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Our Schools

Early Schools

Hedge Schools

In a letter published by the Dublin Weekly Recorder, 4th May 1822, Bishop of Cloyne and Ross, William Coppinger made the following observation in relation to Carrigtwohill;

“… I then returned to the diocese of Cloyne, where, in the Parish of Carrigtwohill, I found three schoolmasters with 171 scholars.”

First National School

Once again, it was Father Richard Seymour who oversaw fundraising activities contributing the first £100 to commence local subscriptions.

Opening in 1856, St Mary's was the village's first National School, erected on land donated by William Coppinger where dotted line highlights the school lying within Barryscourt boundary. It initally only was able to accept the girls of the village on the ground floor as funds had runout to complete the upper floor for the boys.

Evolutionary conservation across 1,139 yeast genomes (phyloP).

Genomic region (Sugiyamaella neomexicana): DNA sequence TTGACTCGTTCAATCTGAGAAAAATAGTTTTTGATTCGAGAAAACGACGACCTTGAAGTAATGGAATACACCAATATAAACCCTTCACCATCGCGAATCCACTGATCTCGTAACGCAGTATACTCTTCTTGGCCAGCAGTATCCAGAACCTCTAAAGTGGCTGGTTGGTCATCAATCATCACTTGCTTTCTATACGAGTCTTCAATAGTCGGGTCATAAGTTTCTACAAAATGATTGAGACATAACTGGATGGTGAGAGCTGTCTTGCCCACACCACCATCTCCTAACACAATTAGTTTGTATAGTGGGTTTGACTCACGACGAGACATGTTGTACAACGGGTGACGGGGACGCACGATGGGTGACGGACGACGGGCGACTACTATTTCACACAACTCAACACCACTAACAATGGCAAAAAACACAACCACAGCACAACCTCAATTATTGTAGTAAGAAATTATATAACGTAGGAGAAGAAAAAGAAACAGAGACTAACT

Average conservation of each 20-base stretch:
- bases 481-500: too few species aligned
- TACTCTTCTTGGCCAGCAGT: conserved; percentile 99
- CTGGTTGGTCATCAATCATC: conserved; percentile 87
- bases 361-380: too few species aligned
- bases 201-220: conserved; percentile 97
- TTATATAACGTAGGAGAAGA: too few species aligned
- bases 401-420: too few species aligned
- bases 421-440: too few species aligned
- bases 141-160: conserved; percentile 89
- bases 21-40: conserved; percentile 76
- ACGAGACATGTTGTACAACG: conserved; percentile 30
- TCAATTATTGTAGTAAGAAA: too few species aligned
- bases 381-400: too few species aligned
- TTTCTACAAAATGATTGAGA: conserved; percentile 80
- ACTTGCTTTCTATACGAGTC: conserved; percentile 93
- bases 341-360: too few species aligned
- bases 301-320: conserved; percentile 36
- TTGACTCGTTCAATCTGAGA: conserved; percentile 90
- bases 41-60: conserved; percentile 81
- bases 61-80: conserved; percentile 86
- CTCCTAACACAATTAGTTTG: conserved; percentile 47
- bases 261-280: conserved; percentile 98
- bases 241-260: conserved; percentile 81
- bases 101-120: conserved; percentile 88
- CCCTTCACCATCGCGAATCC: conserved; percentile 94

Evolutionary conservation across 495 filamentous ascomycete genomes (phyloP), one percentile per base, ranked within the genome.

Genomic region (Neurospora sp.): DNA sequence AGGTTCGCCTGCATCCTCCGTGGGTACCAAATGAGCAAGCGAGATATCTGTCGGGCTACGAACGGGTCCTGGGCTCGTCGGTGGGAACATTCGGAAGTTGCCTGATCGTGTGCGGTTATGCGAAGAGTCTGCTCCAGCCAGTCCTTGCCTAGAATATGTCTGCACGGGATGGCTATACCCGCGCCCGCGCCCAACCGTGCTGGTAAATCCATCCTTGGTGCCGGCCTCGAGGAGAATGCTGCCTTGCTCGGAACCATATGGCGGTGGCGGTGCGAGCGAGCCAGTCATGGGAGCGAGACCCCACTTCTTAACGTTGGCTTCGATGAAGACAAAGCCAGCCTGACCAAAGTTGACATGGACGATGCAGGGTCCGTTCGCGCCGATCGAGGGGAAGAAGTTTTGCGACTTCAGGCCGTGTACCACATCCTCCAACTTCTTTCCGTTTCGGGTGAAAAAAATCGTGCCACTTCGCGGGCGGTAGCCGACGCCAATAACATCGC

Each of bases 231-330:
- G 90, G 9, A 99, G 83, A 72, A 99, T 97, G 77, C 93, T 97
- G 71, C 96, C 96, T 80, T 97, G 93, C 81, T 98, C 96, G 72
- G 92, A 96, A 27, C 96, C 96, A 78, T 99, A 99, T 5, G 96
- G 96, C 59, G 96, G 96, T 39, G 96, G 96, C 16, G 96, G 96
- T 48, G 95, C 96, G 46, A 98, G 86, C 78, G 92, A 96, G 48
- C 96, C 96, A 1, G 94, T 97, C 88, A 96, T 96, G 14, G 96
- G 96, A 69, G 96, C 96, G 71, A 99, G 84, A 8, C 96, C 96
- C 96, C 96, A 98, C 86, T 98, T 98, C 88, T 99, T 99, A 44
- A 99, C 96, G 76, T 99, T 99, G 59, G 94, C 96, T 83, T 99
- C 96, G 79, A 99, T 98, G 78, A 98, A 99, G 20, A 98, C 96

The school was the subject of an excellent Southern Reporter article of 25th June that year. This school replaced the village hedge school last used the previous Christmas according to this article, measuring “twenty feet by sixteen” to accommodate 240 children.

It is unclear where this hedge school may have been, and to add to the confusion the following OSI map which predates the opening of new National School, the arrival of railway of 1865, and naturally the Sisters, shows two further schools on Main Street. The first ‘Nat. School’ fairly close to entrance of the convent, the other ‘Parochial School’ behind buildings facing today’s barracks, which could conceivably be the “twenty feet by sixteen” mention above.

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